“I’ve known Noah for a number of years,” says Charles Psenka, owner of the Leelanau brewery. “I’ve also known him to be an insightful, thoughtful person with an insight into human nature.”
Psenka needed high-resolution shots to help advertise his beer and thought of Creamer. So, the two packed up the products and headed down to Whaleback Beach, or Carp River Point near Leland, and took photos of Psenka’s beer on a Northern Michigan backdrop.
“My first beer (Whaleback White) was named after that place,” says Psenka.

A SOCIAL ENDEAVOR
“I’m a big fan of Northern Michigan -- Leelanau County especially,” says Creamer. “Social Explorations came from my love of exploring, interacting with the environment and my passion for sociology.”
Originally, Creamer’s plan was to pursue his master’s in sociology. When he graduated with his Bachelor of Science in liberal studies from GVSU through the Northwestern Michigan College University Center in 2008, financial woes put that dream on hold.
“I’ve always thought of graphic media arts as more of a hobby. But I felt there was a need for it.”
So, Creamer turned his hobby into a fulltime career, creating a business that has survived and flourished in its first year.

LIKE DAUGHTER, LIKE FATHER
“My daughter is a big inspiration,” says Creamer. “I really was learning about the business from her.”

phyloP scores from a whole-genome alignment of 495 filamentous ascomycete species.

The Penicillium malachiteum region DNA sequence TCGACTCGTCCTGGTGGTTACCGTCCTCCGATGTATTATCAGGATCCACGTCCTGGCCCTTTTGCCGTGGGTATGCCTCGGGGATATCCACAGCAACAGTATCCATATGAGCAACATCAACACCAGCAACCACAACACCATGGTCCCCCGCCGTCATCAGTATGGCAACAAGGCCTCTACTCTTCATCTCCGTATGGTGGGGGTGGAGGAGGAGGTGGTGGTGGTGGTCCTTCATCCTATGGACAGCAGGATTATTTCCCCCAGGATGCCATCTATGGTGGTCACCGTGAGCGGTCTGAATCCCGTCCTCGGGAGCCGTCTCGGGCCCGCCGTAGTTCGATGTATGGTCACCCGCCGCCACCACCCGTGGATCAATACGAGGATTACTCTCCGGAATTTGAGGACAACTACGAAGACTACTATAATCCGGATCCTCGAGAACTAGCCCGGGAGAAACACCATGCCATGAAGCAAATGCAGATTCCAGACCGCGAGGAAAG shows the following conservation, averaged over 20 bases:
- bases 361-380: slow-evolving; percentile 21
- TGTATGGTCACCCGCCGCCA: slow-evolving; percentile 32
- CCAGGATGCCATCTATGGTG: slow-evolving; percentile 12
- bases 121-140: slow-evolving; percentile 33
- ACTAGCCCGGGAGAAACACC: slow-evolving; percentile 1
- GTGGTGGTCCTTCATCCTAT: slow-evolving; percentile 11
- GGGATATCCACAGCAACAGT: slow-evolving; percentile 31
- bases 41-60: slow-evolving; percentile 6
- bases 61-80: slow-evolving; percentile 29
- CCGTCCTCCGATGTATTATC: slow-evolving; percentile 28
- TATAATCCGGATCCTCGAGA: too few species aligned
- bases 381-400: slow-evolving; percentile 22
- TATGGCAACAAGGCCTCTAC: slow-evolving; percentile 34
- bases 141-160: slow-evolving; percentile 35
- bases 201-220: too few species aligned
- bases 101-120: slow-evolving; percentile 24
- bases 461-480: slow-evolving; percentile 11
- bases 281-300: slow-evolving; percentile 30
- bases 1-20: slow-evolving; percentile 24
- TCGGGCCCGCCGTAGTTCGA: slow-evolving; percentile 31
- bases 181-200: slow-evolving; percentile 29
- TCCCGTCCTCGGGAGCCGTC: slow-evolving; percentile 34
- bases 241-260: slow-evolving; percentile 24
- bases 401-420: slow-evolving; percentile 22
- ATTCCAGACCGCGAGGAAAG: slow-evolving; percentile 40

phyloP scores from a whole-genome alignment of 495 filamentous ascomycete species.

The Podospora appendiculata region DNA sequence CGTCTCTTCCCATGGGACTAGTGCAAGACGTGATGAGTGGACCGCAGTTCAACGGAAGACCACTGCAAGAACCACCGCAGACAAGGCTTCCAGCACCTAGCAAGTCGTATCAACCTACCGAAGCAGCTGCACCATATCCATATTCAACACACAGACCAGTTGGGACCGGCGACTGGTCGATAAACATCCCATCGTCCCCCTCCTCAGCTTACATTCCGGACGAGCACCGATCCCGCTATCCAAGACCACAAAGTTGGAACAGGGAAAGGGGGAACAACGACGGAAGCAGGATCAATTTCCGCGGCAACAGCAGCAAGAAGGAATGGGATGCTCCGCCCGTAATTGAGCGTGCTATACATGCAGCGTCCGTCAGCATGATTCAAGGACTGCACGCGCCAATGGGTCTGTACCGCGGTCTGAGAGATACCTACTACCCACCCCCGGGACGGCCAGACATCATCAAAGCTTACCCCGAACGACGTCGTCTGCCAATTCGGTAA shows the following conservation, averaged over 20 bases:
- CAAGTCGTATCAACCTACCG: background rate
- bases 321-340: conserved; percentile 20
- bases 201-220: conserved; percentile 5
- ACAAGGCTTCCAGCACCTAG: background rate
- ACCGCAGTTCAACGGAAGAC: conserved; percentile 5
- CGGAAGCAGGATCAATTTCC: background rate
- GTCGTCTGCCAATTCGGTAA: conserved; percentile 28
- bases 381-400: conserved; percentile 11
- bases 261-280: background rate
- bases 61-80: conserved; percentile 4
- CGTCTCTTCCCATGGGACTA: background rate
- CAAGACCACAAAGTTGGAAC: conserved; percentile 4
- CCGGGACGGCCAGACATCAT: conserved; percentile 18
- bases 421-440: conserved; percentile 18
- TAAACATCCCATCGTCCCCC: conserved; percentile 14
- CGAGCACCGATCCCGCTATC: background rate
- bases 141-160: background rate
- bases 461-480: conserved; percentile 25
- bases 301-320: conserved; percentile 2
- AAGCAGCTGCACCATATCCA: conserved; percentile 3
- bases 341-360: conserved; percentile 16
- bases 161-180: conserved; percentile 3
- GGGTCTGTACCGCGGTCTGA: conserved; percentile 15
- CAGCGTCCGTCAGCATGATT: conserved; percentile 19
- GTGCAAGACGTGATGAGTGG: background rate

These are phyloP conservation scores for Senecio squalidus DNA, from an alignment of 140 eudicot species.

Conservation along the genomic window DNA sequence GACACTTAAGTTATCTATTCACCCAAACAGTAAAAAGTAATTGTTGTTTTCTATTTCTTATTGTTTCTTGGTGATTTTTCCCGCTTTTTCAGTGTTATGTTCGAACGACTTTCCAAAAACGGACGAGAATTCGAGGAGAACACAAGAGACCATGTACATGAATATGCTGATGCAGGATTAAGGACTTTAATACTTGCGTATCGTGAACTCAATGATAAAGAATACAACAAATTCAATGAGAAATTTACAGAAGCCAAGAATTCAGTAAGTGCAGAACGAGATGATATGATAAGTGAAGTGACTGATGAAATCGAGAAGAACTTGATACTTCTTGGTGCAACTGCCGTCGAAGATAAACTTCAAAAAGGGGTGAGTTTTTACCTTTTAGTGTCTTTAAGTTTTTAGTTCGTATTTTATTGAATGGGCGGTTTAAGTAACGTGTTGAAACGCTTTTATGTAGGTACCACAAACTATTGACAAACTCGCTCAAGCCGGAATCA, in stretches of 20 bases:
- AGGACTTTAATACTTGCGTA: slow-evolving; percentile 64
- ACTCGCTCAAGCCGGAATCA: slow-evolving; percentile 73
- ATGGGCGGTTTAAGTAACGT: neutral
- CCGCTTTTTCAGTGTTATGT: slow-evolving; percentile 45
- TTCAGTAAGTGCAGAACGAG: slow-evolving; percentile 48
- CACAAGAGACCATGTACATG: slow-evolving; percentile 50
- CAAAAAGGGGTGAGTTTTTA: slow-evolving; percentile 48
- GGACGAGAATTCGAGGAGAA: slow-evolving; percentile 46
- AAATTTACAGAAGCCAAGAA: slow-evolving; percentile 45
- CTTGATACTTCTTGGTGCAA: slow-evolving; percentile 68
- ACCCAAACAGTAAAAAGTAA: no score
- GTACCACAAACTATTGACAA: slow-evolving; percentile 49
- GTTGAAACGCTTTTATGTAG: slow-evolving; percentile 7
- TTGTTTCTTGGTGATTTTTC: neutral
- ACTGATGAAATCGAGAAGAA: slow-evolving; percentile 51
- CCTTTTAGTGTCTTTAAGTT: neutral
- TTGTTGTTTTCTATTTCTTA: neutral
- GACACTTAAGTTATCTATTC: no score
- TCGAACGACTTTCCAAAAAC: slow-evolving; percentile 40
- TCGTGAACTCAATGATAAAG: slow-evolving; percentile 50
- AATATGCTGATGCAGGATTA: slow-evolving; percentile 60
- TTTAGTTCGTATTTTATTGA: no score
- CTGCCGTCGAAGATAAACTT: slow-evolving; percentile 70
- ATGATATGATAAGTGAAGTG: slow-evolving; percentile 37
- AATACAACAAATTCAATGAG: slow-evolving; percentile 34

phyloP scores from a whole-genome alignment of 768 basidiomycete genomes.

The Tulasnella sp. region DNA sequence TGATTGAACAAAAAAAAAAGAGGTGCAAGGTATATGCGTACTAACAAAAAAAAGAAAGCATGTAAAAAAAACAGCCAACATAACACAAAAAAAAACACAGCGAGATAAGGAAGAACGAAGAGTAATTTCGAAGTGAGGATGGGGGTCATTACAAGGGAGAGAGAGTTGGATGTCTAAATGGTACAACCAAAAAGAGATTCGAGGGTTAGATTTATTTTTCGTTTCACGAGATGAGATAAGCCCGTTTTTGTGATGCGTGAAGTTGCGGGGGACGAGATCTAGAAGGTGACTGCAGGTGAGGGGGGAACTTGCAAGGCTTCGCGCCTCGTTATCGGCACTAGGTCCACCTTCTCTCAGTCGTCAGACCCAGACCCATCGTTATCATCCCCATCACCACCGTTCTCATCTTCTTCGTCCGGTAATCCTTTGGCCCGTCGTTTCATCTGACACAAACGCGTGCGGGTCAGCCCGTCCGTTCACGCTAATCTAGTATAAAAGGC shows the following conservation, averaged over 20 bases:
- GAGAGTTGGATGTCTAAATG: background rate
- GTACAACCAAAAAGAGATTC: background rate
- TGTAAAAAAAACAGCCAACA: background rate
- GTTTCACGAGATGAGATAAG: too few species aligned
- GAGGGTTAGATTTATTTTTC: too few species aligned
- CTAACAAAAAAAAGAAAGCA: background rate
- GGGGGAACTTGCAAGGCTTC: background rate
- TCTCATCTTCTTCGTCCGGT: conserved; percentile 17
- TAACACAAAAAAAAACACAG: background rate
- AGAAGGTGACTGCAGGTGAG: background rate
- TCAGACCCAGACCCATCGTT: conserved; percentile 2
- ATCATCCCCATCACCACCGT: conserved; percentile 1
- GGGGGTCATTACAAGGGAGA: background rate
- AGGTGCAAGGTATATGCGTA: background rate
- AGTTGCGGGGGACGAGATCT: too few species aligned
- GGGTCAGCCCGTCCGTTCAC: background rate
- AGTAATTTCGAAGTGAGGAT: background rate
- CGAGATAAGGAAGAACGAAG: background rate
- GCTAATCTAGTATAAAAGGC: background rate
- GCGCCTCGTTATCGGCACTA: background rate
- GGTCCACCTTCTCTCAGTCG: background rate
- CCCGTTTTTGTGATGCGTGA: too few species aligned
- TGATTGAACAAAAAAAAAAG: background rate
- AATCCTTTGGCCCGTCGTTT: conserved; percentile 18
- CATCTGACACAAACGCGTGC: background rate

Creamer’s 12-year-old daughter Sierra has had the same interest in photography and has stepped up, making her own personal career. One example includes Creamer’s work with weddings. He has been the photographer for the weddings of friends and family. Sometimes, he would even officiate, which would pose a problem: Who would take the pictures?
“I said, ‘Well, how about Sierra?’ So, she started covering the 15 or so minutes I was up there officiating. She really knows what she’s doing.
“(Sierra) is very much a part of this business. I’m not saying she has to take it over someday, but it’s nice to show her, ‘this is how Dad makes his money.’ She’s even taking photos for her middle school dances.”

GIVING BACK
Local stores, such as Annie’s in downtown Traverse City, carry Creamer’s greeting cards and sell them for around $3.
“The greeting cards are an inexpensive way for visitors to take a piece of Northern Michigan home with them,” says Creamer.
Some of those images might include the docked boats in Charlevoix’s harbor, the jet trails of the Blue Angels flying over Traverse City, or the dunes of Glen Arbor.
Creamer says his end goal would be to set up a scholarship fund for GSVU University Center students through his greeting card sales.
“Most scholarships are geared towards students living on campus. A lot of students at the university center are older, non-traditional students. It’s just an incredible institution and I’d like to give back to it,” says Creamer.
For more products, photos and information on Social Explorations, go to www.socialexplorations.com or call 231-668-9644. You can pick up Creamer’s cards at any of the following locations: Papers and Presents, Annie’s, and The Cherry Stop, Traverse City; Anderson’s Market, The River, and Leelanau Coffee Roasting Co., Glen Arbor; Pegtown Station of Maple City, Michigan’s Gifts & Treasures, Interlochen; Plant Masters, Suttons Bay; Manitou Island Transit in Leland; and Between the Covers Bookstore of Harbor Springs.